Otherwise, a recent study in Singapore did not detect viral RNA in air samples from isolation wards with mild COVID-19 cases before disinfection, but did detect viral RNA in vents, on floors, window sills, light switches, stethoscopes, tables, and chairs, and both inside and outside sinks. In wards with patients showing intermediate levels of infection, no viral RNA could be detected in air samples and surface swabs after wiping with chlorine-containing disinfectants, even in the absence of UV lamp disinfection. This state may be attributed to the following conditions of isolation wards: ① Patients have non-open airways by tracheal intubation, ② There are effective ventilation systems, ③ Patients are isolated in individual rooms and wear medical masks. Therefore, to avoid viruses being transmitted from droplets and close contact, more attention should be shifted to surface disinfection and hand hygiene (hand washing) rather than UV air disinfection. Moreover, if there are no potential risks of respiratory infection at home, UV disinfection may be unnecessary. In addition, the presence of virus in toilet and sink swabs suggests the possibility of fecal–oral transmission, against underscoring the value of hand hygiene for personal protection. During home quarantine, correct hand washing is still the most important measure rather than whether the hand sanitizer/soap is antibacterial[18, 19].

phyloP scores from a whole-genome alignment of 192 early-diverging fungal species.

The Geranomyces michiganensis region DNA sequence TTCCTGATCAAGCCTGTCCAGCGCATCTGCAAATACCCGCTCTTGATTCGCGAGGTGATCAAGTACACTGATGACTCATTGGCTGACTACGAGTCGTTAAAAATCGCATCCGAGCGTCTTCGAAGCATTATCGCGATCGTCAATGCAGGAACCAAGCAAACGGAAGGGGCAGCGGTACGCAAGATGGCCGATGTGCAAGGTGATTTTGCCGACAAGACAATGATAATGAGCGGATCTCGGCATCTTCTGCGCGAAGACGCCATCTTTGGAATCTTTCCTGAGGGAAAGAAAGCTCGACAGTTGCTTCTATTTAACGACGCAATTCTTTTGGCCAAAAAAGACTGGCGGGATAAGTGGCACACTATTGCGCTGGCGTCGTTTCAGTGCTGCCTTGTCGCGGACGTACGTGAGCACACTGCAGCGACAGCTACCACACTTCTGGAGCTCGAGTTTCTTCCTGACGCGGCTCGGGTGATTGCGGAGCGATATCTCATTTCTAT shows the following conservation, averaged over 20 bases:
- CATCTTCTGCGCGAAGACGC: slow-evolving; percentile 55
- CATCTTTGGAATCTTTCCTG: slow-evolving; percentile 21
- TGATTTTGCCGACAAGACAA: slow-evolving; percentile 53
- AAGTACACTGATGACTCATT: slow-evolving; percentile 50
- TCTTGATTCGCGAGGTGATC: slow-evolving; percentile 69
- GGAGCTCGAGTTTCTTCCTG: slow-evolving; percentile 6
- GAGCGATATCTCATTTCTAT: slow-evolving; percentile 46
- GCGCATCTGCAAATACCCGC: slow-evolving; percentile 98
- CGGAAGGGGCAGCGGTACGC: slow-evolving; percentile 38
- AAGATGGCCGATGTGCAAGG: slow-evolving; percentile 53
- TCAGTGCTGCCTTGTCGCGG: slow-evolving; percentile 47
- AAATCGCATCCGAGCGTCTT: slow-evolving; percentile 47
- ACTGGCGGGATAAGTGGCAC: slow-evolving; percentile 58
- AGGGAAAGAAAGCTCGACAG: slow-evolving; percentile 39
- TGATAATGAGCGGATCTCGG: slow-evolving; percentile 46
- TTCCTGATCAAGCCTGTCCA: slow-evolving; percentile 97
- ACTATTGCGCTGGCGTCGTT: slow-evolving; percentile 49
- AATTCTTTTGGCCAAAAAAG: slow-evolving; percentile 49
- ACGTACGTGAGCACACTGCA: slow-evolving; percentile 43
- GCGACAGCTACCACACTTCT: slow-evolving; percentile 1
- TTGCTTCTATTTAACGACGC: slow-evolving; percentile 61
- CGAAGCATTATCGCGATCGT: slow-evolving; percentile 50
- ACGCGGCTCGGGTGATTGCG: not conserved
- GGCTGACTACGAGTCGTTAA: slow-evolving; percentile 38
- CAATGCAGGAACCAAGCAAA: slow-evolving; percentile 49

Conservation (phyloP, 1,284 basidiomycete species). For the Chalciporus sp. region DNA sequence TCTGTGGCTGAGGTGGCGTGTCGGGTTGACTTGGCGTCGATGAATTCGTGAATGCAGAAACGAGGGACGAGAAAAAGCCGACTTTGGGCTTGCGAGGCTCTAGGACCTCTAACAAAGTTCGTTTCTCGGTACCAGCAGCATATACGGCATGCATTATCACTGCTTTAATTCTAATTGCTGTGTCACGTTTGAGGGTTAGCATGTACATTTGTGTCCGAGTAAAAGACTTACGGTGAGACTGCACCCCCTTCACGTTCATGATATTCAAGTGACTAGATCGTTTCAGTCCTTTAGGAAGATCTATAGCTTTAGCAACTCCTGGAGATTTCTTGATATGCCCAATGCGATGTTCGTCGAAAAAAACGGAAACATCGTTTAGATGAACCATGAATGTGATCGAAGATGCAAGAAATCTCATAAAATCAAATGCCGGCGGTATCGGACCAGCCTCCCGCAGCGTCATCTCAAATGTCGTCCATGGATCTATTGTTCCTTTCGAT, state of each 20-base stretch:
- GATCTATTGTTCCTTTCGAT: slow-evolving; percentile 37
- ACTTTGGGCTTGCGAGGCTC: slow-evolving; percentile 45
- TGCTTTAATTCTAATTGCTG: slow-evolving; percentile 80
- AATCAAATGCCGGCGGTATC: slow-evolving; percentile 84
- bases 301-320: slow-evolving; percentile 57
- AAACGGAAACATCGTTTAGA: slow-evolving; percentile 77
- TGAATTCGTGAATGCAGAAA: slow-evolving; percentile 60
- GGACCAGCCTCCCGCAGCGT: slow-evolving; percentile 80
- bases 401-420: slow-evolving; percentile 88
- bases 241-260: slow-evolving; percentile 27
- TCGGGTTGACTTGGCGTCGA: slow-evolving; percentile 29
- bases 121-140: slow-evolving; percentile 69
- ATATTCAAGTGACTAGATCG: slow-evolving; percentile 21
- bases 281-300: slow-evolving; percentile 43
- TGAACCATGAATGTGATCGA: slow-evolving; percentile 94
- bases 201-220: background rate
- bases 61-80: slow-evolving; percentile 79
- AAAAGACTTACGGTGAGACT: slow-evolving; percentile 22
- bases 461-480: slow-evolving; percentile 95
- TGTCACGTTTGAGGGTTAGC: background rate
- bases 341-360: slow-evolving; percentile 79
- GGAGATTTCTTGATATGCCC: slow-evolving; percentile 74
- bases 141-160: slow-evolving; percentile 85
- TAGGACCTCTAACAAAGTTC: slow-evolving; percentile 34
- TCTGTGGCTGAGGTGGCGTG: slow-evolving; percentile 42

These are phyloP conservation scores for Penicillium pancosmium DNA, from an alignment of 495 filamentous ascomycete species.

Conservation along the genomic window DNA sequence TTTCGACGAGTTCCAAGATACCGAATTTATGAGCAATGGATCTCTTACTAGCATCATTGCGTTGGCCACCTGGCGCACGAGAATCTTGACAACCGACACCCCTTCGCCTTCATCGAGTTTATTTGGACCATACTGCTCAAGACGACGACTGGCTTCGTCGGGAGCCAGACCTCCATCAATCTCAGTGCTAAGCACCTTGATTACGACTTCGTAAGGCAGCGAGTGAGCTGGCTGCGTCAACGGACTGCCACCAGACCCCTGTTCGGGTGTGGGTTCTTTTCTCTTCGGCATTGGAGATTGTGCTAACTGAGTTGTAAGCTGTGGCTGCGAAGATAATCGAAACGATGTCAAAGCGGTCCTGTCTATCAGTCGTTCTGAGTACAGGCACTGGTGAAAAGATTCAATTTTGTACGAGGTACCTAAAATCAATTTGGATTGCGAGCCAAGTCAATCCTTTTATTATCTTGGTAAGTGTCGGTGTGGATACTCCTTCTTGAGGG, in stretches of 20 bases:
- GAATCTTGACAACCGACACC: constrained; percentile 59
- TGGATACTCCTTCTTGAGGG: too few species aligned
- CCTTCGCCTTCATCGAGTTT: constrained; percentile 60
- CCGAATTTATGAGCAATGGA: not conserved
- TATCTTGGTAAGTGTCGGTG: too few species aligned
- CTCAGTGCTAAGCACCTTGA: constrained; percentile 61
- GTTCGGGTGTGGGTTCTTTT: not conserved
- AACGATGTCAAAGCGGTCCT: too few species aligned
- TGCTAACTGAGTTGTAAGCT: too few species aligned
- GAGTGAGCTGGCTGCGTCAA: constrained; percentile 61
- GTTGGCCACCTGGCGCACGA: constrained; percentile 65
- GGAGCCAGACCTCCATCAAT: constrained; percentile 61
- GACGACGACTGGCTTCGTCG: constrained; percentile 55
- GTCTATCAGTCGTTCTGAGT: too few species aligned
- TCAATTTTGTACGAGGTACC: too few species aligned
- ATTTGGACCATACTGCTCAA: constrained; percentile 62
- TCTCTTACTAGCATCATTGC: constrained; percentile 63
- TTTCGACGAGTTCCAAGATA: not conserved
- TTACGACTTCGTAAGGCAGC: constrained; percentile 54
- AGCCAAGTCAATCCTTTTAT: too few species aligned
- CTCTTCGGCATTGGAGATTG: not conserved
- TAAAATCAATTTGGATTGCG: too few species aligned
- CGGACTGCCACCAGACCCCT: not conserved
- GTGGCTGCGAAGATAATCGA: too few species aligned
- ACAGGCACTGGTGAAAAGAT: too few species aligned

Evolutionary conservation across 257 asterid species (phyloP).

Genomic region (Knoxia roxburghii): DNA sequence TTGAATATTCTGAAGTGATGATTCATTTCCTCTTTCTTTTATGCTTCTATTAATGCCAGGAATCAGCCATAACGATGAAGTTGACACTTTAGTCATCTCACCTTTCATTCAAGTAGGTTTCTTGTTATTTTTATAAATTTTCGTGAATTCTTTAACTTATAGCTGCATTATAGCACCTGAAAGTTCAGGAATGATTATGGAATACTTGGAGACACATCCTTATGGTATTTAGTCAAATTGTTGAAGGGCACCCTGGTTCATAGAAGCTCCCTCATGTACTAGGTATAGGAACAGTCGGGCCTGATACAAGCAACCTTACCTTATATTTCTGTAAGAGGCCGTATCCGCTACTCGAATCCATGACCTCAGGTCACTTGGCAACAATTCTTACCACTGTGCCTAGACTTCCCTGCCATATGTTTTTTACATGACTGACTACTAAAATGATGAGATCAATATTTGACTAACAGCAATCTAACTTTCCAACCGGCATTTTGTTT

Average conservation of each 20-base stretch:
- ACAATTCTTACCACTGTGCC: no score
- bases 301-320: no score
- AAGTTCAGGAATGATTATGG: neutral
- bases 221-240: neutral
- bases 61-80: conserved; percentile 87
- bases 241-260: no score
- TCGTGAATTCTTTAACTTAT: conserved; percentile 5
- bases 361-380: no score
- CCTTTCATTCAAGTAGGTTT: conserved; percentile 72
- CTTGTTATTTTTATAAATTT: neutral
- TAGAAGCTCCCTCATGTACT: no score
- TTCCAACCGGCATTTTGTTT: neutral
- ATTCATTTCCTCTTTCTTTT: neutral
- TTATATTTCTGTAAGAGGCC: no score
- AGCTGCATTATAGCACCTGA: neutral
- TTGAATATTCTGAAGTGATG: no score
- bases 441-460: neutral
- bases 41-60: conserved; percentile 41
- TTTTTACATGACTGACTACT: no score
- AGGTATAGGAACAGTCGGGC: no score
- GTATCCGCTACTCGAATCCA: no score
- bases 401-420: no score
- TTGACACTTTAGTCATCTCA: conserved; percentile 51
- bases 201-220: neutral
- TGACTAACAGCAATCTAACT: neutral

As indicated above, people should avoid exposure of eyes and skin to UV rays while using inexpensive and effective UV disinfection lamps in pandemic regions. We hope that these results and recommendations will encourage public health organizations to establish effective and safe disinfection protocols and promote the use of suitable personal protection during home quarantine.